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Tennesseans should take precautions when returning to Damaged Homes

Tennessee Department of HealthNashville, TN – The Tennessee Department of Health is urging Tennesseans to take extra precautions when returning to flood- or storm-damaged homes or businesses. Conditions left by severe weather damage can pose a risk of injury or illness.

“We understand how important it is for people whose homes or businesses have been damaged to return as soon as possible to collect belongings and begin repair work, and we want to make sure they do it safely to avoid further deaths and injuries,” said State Epidemiologist Tim F. Jones, MD.

Keep the following safety tips in mind when returning to a damaged building.

Before Entering a Building:

  • Wear sturdy shoes or boots, long sleeves and gloves when handling or walking on or near debris.
  • Check outside the building for downed power lines or gas leaks. If you find any, call the utility company immediately. Gas leaks will have an odor like rotten eggs. Never touch or try to move downed power lines yourself.
  • Check the building’s foundation for cracks, and inspect porch roofs and overhangs to ensure they are adequately supported. If any part of the foundation has been damaged, it may not be safe to enter the building. If you find severe damage, ask a building inspector to check the facility before you go inside.

After Entering a Building:

  • Look before you step. Floors and stairs may be covered with debris and mud-covered surfaces may be very slippery. Watch out for broken glass, nails and other hazards.
  • If the building has been closed up for several days, enter briefly to open doors and windows and air it out for at least 30 minutes before you stay for any length of time.
  • Be alert for gas leaks. Do not strike a match or use an open flame unless you know the gas has been turned off and the area has been ventilated. Use a flashlight to look for damage.
  • Turn off the power supply to the building, even if the power company has turned off electricity to the area. If you must enter standing water to access the main power switch, call an electrician to turn it off instead. NEVER turn power on or off yourself or use an electric tool or appliance while standing in water.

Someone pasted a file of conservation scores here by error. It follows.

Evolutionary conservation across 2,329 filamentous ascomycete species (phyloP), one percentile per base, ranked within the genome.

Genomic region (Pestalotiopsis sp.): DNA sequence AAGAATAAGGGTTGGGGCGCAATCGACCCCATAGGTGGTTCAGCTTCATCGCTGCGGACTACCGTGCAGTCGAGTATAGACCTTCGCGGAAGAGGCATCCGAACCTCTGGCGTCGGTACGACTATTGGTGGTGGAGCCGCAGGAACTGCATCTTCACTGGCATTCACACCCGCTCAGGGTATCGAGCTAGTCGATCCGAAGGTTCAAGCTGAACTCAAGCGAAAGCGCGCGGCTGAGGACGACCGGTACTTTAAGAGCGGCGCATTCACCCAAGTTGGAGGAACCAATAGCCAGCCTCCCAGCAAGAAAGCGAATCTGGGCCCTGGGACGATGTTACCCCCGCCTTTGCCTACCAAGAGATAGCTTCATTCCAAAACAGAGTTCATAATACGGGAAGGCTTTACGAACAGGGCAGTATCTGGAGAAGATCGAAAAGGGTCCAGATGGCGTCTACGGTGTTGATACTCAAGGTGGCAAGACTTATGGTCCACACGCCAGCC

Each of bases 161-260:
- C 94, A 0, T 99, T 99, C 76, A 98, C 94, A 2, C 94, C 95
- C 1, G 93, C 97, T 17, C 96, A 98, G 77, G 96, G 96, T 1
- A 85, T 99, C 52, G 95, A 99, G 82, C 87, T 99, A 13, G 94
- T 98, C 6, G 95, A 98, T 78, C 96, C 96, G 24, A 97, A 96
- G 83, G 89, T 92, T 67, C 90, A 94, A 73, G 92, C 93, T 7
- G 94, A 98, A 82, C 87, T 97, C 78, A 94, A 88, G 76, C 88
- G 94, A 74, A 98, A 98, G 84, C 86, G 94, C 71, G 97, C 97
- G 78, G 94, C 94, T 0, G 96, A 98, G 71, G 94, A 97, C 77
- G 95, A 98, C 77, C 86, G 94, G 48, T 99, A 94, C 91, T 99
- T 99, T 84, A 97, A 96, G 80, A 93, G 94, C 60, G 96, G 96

• Do not use appliances or motors that have gotten wet unless they have been taken apart, cleaned and dried.
  • Watch out for animals, especially snakes. Small animals that have been run out of their homes by severe weather may seek shelter in yours.
  • Do not use generators or other gasoline-powered machines inside. All cooking on camp stoves and charcoal grills should be done outside. Carbon monoxide fumes from these devices can be deadly.
  • Practice good hygiene, washing hands frequently with soap and clean water. If clean water is not readily available, alcohol-based hand sanitizers can be used.
  • When in doubt, throw it out. Flood water picks up numerous contaminants from roads, farms, factories and storage buildings, including sewage and chemicals. Many flooded items such as wallboard and mattresses cannot be completely cleaned of mud and contamination. Spoiled food, wet cosmetics and medicine are also health hazards and should be discarded.
  • Hose the house. Mud and silt left behind by flood water can pose a risk for disease. Shovel as much mud as possible out of the building and hose it down inside and out.
  • If you receive a puncture wound contaminated with feces, soil or saliva, contact your health care provider to determine if you need a tetanus booster vaccine.
  • Seek medical care if you are injured, sick or having trouble coping with stress.

For more information on safely returning to weather-damaged homes and businesses, visit http://emergency.cdc.gov/disasters/.

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